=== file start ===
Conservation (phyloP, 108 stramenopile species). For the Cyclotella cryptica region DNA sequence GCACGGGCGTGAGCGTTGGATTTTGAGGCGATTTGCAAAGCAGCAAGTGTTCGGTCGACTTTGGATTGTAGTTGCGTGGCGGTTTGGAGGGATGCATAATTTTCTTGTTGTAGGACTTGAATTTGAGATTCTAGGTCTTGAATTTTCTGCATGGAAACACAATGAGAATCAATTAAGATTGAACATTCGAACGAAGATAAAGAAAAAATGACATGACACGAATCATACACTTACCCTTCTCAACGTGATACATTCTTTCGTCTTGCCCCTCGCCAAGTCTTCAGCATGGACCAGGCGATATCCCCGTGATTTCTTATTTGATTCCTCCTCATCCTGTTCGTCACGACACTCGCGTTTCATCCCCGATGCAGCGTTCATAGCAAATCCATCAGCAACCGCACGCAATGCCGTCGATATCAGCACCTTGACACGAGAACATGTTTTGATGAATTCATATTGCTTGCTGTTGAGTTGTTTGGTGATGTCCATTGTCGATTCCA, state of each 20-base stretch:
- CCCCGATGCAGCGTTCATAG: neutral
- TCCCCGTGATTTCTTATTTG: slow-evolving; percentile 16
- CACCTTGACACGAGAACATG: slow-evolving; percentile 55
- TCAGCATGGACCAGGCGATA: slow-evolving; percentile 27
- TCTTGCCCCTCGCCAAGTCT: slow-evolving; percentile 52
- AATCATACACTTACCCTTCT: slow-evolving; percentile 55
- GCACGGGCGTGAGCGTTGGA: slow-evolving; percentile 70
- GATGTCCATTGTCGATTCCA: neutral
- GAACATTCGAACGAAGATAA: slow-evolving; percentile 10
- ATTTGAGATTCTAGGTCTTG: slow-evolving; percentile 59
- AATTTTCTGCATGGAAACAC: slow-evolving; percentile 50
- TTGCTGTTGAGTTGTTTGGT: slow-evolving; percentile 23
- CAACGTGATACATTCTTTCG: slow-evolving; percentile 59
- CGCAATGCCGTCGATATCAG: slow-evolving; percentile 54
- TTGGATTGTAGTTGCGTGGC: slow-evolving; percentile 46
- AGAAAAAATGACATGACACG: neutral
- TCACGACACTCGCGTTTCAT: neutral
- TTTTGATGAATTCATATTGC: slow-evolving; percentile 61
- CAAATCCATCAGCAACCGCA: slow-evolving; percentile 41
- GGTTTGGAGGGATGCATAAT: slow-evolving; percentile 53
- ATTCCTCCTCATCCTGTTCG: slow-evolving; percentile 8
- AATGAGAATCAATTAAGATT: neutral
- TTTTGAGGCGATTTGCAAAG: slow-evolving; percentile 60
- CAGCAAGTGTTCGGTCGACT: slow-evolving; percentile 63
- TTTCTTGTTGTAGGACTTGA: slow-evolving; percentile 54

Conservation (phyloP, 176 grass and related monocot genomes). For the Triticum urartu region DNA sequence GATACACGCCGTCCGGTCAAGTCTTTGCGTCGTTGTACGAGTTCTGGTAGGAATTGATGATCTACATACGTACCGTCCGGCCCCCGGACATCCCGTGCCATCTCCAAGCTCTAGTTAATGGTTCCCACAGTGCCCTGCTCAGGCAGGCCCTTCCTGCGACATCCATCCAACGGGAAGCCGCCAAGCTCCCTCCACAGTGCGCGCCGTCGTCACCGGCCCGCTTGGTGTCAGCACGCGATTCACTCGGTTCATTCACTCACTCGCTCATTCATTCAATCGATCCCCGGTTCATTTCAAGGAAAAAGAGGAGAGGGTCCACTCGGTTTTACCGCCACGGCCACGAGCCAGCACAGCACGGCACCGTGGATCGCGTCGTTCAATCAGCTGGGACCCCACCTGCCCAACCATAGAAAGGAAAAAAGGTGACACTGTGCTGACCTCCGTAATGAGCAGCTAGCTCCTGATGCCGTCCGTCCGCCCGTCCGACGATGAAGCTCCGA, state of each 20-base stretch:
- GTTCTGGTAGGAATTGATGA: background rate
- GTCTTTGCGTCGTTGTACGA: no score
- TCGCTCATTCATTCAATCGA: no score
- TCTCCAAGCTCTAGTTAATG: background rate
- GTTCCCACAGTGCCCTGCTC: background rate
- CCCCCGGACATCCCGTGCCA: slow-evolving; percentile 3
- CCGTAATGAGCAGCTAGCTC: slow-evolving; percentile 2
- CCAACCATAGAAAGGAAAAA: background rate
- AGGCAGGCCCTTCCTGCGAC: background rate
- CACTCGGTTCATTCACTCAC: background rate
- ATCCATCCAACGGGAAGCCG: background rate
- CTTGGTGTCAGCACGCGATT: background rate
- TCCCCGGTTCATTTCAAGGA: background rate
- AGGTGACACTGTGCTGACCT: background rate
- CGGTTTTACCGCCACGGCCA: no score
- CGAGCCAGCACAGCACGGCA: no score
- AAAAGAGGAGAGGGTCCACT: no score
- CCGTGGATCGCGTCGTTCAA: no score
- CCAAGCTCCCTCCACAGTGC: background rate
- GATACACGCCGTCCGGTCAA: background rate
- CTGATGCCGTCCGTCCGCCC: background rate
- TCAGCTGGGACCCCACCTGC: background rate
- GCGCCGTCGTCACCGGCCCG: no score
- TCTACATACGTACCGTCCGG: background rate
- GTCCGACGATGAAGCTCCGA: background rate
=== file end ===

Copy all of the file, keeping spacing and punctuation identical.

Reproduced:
Conservation (phyloP, 108 stramenopile species). For the Cyclotella cryptica region DNA sequence GCACGGGCGTGAGCGTTGGATTTTGAGGCGATTTGCAAAGCAGCAAGTGTTCGGTCGACTTTGGATTGTAGTTGCGTGGCGGTTTGGAGGGATGCATAATTTTCTTGTTGTAGGACTTGAATTTGAGATTCTAGGTCTTGAATTTTCTGCATGGAAACACAATGAGAATCAATTAAGATTGAACATTCGAACGAAGATAAAGAAAAAATGACATGACACGAATCATACACTTACCCTTCTCAACGTGATACATTCTTTCGTCTTGCCCCTCGCCAAGTCTTCAGCATGGACCAGGCGATATCCCCGTGATTTCTTATTTGATTCCTCCTCATCCTGTTCGTCACGACACTCGCGTTTCATCCCCGATGCAGCGTTCATAGCAAATCCATCAGCAACCGCACGCAATGCCGTCGATATCAGCACCTTGACACGAGAACATGTTTTGATGAATTCATATTGCTTGCTGTTGAGTTGTTTGGTGATGTCCATTGTCGATTCCA, state of each 20-base stretch:
- CCCCGATGCAGCGTTCATAG: neutral
- TCCCCGTGATTTCTTATTTG: slow-evolving; percentile 16
- CACCTTGACACGAGAACATG: slow-evolving; percentile 55
- TCAGCATGGACCAGGCGATA: slow-evolving; percentile 27
- TCTTGCCCCTCGCCAAGTCT: slow-evolving; percentile 52
- AATCATACACTTACCCTTCT: slow-evolving; percentile 55
- GCACGGGCGTGAGCGTTGGA: slow-evolving; percentile 70
- GATGTCCATTGTCGATTCCA: neutral
- GAACATTCGAACGAAGATAA: slow-evolving; percentile 10
- ATTTGAGATTCTAGGTCTTG: slow-evolving; percentile 59
- AATTTTCTGCATGGAAACAC: slow-evolving; percentile 50
- TTGCTGTTGAGTTGTTTGGT: slow-evolving; percentile 23
- CAACGTGATACATTCTTTCG: slow-evolving; percentile 59
- CGCAATGCCGTCGATATCAG: slow-evolving; percentile 54
- TTGGATTGTAGTTGCGTGGC: slow-evolving; percentile 46
- AGAAAAAATGACATGACACG: neutral
- TCACGACACTCGCGTTTCAT: neutral
- TTTTGATGAATTCATATTGC: slow-evolving; percentile 61
- CAAATCCATCAGCAACCGCA: slow-evolving; percentile 41
- GGTTTGGAGGGATGCATAAT: slow-evolving; percentile 53
- ATTCCTCCTCATCCTGTTCG: slow-evolving; percentile 8
- AATGAGAATCAATTAAGATT: neutral
- TTTTGAGGCGATTTGCAAAG: slow-evolving; percentile 60
- CAGCAAGTGTTCGGTCGACT: slow-evolving; percentile 63
- TTTCTTGTTGTAGGACTTGA: slow-evolving; percentile 54

Conservation (phyloP, 176 grass and related monocot genomes). For the Triticum urartu region DNA sequence GATACACGCCGTCCGGTCAAGTCTTTGCGTCGTTGTACGAGTTCTGGTAGGAATTGATGATCTACATACGTACCGTCCGGCCCCCGGACATCCCGTGCCATCTCCAAGCTCTAGTTAATGGTTCCCACAGTGCCCTGCTCAGGCAGGCCCTTCCTGCGACATCCATCCAACGGGAAGCCGCCAAGCTCCCTCCACAGTGCGCGCCGTCGTCACCGGCCCGCTTGGTGTCAGCACGCGATTCACTCGGTTCATTCACTCACTCGCTCATTCATTCAATCGATCCCCGGTTCATTTCAAGGAAAAAGAGGAGAGGGTCCACTCGGTTTTACCGCCACGGCCACGAGCCAGCACAGCACGGCACCGTGGATCGCGTCGTTCAATCAGCTGGGACCCCACCTGCCCAACCATAGAAAGGAAAAAAGGTGACACTGTGCTGACCTCCGTAATGAGCAGCTAGCTCCTGATGCCGTCCGTCCGCCCGTCCGACGATGAAGCTCCGA, state of each 20-base stretch:
- GTTCTGGTAGGAATTGATGA: background rate
- GTCTTTGCGTCGTTGTACGA: no score
- TCGCTCATTCATTCAATCGA: no score
- TCTCCAAGCTCTAGTTAATG: background rate
- GTTCCCACAGTGCCCTGCTC: background rate
- CCCCCGGACATCCCGTGCCA: slow-evolving; percentile 3
- CCGTAATGAGCAGCTAGCTC: slow-evolving; percentile 2
- CCAACCATAGAAAGGAAAAA: background rate
- AGGCAGGCCCTTCCTGCGAC: background rate
- CACTCGGTTCATTCACTCAC: background rate
- ATCCATCCAACGGGAAGCCG: background rate
- CTTGGTGTCAGCACGCGATT: background rate
- TCCCCGGTTCATTTCAAGGA: background rate
- AGGTGACACTGTGCTGACCT: background rate
- CGGTTTTACCGCCACGGCCA: no score
- CGAGCCAGCACAGCACGGCA: no score
- AAAAGAGGAGAGGGTCCACT: no score
- CCGTGGATCGCGTCGTTCAA: no score
- CCAAGCTCCCTCCACAGTGC: background rate
- GATACACGCCGTCCGGTCAA: background rate
- CTGATGCCGTCCGTCCGCCC: background rate
- TCAGCTGGGACCCCACCTGC: background rate
- GCGCCGTCGTCACCGGCCCG: no score
- TCTACATACGTACCGTCCGG: background rate
- GTCCGACGATGAAGCTCCGA: background rate